Ta-Neshisi Coates once remarked on the acclaimed film Crash (2004), “If you're angry about race, but not particularly interested in understanding why, you probably like Crash.” He calls out the shallow and “unthinking” representation of race and racism, such as in the example of the character Peter, a helplessly blatant Black stereotype-who-hates-stereotypes. Yet the hollowness of the film went unobserved by critics who instead lauded the film with awards. The industry reaction parallels the “Black Square” trend on social media during Blackout Tuesday as sign of support for the recent resurgence of Black Lives Matter.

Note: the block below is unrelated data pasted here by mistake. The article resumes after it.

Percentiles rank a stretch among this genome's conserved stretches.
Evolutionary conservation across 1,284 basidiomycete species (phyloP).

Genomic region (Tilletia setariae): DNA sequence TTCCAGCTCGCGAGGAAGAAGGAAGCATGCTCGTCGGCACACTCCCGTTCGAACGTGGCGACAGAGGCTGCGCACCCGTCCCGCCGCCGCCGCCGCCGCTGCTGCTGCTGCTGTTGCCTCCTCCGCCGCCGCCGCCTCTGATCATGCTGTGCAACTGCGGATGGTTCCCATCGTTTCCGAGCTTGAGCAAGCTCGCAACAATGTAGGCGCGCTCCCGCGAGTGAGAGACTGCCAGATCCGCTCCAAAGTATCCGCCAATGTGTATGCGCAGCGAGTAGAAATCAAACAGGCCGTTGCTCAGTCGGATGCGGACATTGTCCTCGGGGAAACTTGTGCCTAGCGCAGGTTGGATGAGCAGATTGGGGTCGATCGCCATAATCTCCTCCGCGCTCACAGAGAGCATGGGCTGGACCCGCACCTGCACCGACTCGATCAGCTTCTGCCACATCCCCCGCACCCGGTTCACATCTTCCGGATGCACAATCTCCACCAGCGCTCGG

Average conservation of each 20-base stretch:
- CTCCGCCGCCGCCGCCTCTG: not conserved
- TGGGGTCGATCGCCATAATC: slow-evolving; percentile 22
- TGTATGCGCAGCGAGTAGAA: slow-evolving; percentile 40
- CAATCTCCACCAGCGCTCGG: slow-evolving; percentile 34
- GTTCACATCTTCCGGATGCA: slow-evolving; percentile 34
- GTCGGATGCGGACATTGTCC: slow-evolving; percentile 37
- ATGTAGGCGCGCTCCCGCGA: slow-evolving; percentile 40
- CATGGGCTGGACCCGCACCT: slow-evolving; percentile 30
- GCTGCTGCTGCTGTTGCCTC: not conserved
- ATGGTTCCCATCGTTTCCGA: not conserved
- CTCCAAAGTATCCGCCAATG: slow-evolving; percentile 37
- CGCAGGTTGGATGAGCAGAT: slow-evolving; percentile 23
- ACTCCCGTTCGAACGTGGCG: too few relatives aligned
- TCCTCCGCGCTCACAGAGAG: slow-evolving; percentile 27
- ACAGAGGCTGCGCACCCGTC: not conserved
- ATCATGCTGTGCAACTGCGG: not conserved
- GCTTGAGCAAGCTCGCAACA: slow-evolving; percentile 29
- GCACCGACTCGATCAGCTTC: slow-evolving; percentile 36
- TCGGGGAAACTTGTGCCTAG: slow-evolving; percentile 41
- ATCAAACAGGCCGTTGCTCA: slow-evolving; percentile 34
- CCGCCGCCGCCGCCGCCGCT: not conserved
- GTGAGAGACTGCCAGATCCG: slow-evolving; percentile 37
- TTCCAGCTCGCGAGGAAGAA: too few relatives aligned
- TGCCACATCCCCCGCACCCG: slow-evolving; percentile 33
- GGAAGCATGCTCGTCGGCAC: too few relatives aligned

Criticised as performative activism, the Black Square undermined the movement by blocking out useful information for activists, protestors, donors, and petitioners while giving participants a false sense of engagement by merely sharing a blank post. Similarly, 8 minutes and 46 seconds of silence on Spotify or Apple Music does not deepen our understanding of the conflict.
In comprehending present day conflicts, we propose a more anthropological approach—simultaneously considering its historical and contemporary conditions. Titles recommended include:
Uncomfortable Conversations with a Black Man (interview series)
White Ignorance, Charles Mills (essay)
Why I’m No Longer Talking to White People About Race, Reni Eddo-Lodge (book)
Women, Race, & Class, Angela Davis (book)
Given the sensationalised headlines, social media influence and ideological bubbles constructed by recommender systems as mentioned before, seeking out the context is necessary to remain level-headed and to know how to engage meaningfully rather than signal virtue.